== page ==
Vík í Mýrdal, or simply Vík, is a village in the southernmost part of Iceland which faces the vast and open Atlantic Ocean. And like other places in Iceland, it is known for its desolate beauty. Vík has stretches of black sand beaches which are considered one of the wettest parts of the country. A particular black sand beach there called Reynishverfi is known for its amazing basalt columns, the Reynisdrangar. According to local folklore, the Reynisdrangar are the remains of the two-night trolls who attempted to pull a three-masted ship to the shore. However, it took the trolls too long to pull the ship that dawn loomed on them, thus turning them into stones.
The Reynishverfi is one of the most beautiful non-tropical beaches in the world.
Located in MacKerricher State Park near Fort Bragg, California (120 miles north of San Francisco), the Glass Beach was a product of dumping garbage for many years. Combined with the forces of nature through pounding surf, the trash has become a treasure — you can see the glittering and colorful sea glass pebbles along the shoreline.
Spending time on the icy shores won’t be your usual idea of a beach vacation. But if you want to make a fresh change from the normal tropical seaside trip, maybe Jokulsarlon in Iceland will be the place. Jokulsarlon is a vast glacial lake in southeastern Iceland, and it has grown in size in varying rates due to the melting of the glaciers. From the receding glaciers, you will get to see the astoundingly shaped and colored ice which floats in the lagoon. They look like they are straight out of a winter fairy tale.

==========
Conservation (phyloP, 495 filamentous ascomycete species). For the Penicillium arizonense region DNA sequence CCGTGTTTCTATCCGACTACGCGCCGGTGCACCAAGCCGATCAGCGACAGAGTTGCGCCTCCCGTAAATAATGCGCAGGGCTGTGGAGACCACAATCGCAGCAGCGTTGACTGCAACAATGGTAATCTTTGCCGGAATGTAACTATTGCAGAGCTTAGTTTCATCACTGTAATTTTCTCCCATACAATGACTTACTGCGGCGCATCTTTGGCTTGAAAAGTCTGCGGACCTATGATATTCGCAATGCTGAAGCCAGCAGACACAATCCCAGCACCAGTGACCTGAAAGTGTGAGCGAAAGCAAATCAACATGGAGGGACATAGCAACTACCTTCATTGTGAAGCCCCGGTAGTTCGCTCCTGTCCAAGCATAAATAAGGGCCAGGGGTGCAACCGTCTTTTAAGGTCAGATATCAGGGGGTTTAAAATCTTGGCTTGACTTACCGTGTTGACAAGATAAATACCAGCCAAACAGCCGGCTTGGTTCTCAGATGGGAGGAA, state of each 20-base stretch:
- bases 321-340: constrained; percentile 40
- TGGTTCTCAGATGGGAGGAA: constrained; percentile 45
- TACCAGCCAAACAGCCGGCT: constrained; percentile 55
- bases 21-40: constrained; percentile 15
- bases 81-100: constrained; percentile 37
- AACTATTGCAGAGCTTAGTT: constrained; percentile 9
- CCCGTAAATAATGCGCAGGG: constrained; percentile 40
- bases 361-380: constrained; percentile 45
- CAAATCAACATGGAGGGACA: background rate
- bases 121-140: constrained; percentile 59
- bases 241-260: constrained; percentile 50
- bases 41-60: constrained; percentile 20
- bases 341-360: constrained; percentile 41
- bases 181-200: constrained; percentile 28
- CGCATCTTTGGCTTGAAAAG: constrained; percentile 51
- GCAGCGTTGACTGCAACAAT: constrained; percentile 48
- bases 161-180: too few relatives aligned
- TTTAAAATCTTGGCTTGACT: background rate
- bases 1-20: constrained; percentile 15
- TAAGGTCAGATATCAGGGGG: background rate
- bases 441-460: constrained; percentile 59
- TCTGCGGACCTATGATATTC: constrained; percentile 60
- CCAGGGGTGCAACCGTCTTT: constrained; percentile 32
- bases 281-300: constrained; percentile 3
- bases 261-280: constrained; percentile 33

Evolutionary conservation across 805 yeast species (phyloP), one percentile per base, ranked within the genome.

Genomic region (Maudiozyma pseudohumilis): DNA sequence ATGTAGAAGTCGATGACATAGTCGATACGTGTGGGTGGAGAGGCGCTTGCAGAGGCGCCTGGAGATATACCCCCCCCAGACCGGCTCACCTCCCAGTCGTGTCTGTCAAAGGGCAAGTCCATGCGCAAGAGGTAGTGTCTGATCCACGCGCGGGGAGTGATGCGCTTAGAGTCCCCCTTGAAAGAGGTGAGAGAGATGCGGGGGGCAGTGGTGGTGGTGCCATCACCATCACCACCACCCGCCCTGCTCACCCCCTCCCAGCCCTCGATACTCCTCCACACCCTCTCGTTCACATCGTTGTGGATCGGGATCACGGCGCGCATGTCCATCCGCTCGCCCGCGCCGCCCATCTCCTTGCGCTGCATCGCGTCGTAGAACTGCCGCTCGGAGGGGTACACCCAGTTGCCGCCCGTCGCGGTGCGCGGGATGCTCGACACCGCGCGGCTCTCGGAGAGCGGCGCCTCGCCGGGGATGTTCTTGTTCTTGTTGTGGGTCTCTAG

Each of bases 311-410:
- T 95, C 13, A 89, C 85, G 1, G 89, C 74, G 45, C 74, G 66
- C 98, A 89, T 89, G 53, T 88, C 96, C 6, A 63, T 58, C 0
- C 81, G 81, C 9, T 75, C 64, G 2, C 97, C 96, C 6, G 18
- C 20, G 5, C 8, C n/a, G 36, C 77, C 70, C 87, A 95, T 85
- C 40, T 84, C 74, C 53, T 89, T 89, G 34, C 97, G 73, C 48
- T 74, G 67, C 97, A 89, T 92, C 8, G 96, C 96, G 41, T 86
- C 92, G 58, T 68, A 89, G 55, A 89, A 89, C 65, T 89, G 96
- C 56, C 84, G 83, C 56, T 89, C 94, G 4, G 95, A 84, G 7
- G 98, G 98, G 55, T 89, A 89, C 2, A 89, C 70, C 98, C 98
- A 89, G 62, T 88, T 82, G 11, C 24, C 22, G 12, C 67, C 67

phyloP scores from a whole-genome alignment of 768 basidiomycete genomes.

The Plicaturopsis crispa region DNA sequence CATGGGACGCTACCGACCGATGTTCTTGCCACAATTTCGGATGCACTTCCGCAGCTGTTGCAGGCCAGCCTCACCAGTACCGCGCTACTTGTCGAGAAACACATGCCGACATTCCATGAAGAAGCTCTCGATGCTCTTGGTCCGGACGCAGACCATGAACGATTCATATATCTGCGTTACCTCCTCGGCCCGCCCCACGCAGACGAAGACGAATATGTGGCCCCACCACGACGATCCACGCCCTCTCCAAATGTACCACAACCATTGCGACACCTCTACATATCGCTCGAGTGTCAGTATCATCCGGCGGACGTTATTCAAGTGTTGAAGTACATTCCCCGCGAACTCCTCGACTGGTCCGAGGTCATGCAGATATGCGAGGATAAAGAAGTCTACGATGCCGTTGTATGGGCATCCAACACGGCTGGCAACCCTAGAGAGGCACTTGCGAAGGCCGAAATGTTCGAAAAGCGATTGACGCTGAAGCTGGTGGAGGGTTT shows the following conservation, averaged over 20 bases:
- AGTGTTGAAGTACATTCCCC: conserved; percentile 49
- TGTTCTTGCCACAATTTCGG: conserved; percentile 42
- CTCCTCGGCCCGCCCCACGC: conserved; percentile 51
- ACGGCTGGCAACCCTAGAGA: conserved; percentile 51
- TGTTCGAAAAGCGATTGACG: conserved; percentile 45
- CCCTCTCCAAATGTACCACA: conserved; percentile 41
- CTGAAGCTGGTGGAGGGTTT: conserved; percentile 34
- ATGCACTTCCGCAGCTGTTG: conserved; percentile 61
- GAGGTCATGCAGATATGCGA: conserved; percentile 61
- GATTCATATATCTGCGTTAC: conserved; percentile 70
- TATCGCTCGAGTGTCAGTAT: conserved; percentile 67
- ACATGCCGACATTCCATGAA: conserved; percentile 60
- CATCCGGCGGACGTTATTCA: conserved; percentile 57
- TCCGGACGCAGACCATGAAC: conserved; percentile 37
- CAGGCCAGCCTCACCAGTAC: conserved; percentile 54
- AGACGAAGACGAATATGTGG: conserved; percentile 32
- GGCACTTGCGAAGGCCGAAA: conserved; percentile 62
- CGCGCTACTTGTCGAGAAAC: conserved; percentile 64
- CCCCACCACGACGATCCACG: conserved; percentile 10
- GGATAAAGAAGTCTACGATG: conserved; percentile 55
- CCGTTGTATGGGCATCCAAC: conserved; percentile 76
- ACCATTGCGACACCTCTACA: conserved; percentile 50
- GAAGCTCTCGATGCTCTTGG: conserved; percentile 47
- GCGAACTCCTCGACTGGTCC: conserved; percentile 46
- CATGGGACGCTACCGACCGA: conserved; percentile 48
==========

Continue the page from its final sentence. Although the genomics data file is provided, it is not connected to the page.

The lake is open to the sea by way of a narrow but deep channel on where lumps of these icy bodies get washed out with every outgoing tide. The warmer seawater partly melts the glaciers and smooths them before washing the re-formed glaciers back into the volcanic beaches where they finally melt away. The combination of the incredible ice sculptures, the waters, the black sand beaches — add the aurora borealis which is common in the Northern Hemisphere — makes the whole scene dreamlike.
Karaikal Beach (or Karaikal Sandy Beach) is said to be one of the best natural sandy beaches in Southern India (on the South Tamil Nadu coast). It is noted for its spectacular sunrise and sunset views, and a host of water sports that tourists can enjoy. It is now made more accessible by the widening of the 2-kilometer road along the Arasalar river and made safer at night by the illumination of the road with sodium vapor lamps.
Situated on the Dutch side of Saint Martin island (Sint Maarten) in the Caribbean, Maho Beach has some element of danger: it is very, very close to a busy international airport. So don’t expect the beach to be a typical quiet haven to relax and chill. Not only will you experience jet noise, but you’ll also see the low-flying jumbo commercial planes so close above the beach! So close that you can be thrown into the water (or worse, hit onto the low concrete fences) due to the jet blast — so some caution there if you plan to go to Maho Beach. If you’re brave enough, you may watch the jet landing or taking off — up close. Otherwise, run for safety every time a plane approaches!